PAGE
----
Sites I go to take astrophotos
In order to do astrophotography (aka "imaging"), dark skies are a necessity - with the exception of narrowband imaging. Otherwise, the long exposures required to capture deep sky objects would either end up completely burnt out by the sky glow created by "light pollution", or you will simply not get enough good data (signal, or more specifically signal-to-noise ratio or SNR), as it will be buried in the skyglow. And the light pollution we have in the Silicon Valley, although it's not Las Vegas, it's probably as close as it gets.
Another requirement for astrophotography is of course clear skies! You cannot take astrophotos through a cloud! And boy do we have clouds here! Here, the norm is sunny skies during the day, but overcast at night. This trend is caused by the marine layer (fog) that often stays at the coast but when it gets dark it travels inland more often than I wished. Folks a bit far from the Santa Clara valley (Gilroy, the Livermore Valley, etc) get more clear nights, but those of us stuck in cities such as Sunnyvale or San Jose don't enjoy such luck.
And of course, you also need good transparency and "seeing", but the only way you can try to beat that (and not always successfully) is by travelling to higher lands.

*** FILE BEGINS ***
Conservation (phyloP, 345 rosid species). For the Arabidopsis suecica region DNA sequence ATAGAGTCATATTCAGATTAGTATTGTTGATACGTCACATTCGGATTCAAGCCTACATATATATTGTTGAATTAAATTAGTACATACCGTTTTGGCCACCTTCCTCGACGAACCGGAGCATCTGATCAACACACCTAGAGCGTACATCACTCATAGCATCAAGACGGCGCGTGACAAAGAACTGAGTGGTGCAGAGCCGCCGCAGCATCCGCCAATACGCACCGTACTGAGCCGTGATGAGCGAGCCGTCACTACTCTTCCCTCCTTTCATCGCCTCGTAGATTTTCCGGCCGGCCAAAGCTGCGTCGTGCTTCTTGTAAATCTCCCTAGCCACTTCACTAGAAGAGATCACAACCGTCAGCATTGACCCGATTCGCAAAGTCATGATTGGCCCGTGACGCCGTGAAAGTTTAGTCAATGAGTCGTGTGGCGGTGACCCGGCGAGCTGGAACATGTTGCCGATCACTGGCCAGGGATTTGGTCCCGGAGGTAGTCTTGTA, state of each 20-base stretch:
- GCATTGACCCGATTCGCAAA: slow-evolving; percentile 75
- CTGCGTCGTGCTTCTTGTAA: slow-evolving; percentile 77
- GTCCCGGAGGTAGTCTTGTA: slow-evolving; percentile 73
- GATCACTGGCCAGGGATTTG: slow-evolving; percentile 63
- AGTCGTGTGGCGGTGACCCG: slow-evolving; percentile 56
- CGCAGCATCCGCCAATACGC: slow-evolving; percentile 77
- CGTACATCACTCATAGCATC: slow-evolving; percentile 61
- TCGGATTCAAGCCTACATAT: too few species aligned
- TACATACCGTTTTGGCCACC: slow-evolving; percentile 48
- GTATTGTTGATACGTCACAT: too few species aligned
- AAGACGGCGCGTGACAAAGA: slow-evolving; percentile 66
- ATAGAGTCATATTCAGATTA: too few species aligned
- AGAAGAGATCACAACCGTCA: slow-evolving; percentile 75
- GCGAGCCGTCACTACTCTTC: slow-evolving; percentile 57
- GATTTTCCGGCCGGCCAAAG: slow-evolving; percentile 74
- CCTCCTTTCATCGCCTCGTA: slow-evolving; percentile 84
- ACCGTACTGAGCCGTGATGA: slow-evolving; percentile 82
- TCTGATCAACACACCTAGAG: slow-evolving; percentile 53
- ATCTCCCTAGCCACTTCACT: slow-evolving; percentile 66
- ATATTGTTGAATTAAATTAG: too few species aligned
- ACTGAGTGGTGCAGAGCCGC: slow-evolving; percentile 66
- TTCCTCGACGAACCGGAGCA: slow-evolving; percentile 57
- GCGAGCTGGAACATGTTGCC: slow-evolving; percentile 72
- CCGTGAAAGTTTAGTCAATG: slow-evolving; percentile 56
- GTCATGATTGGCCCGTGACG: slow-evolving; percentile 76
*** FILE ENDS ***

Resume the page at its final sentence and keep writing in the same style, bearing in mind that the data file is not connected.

Fortunately, there are a few sites around the area that help us overcome these problems: they're somewhat away from city lights, are usually away from the fog, and provide some decent altitude - but nothing dramatic, 2600~2800 feet at most (800~850m).
Below you can find some of the favorite sites for amateur astronomers and astrophotographers around the Bay Area, myself included. To get more information about each of them, click on the link. To see where all these sites are, see the maps below the links.
Map of the closest locationsHere's a satellite view of the Bay Area indicating where my home is, as well as the sites I often go to do astrophotography. Only Mount Hamilton is not a regular site for the reasons I mentioned earlier.
Light Pollution MapHere you can see a similar map, except that this one is colored using the Bortle Dark-Sky scale to indicate the light pollution levels.
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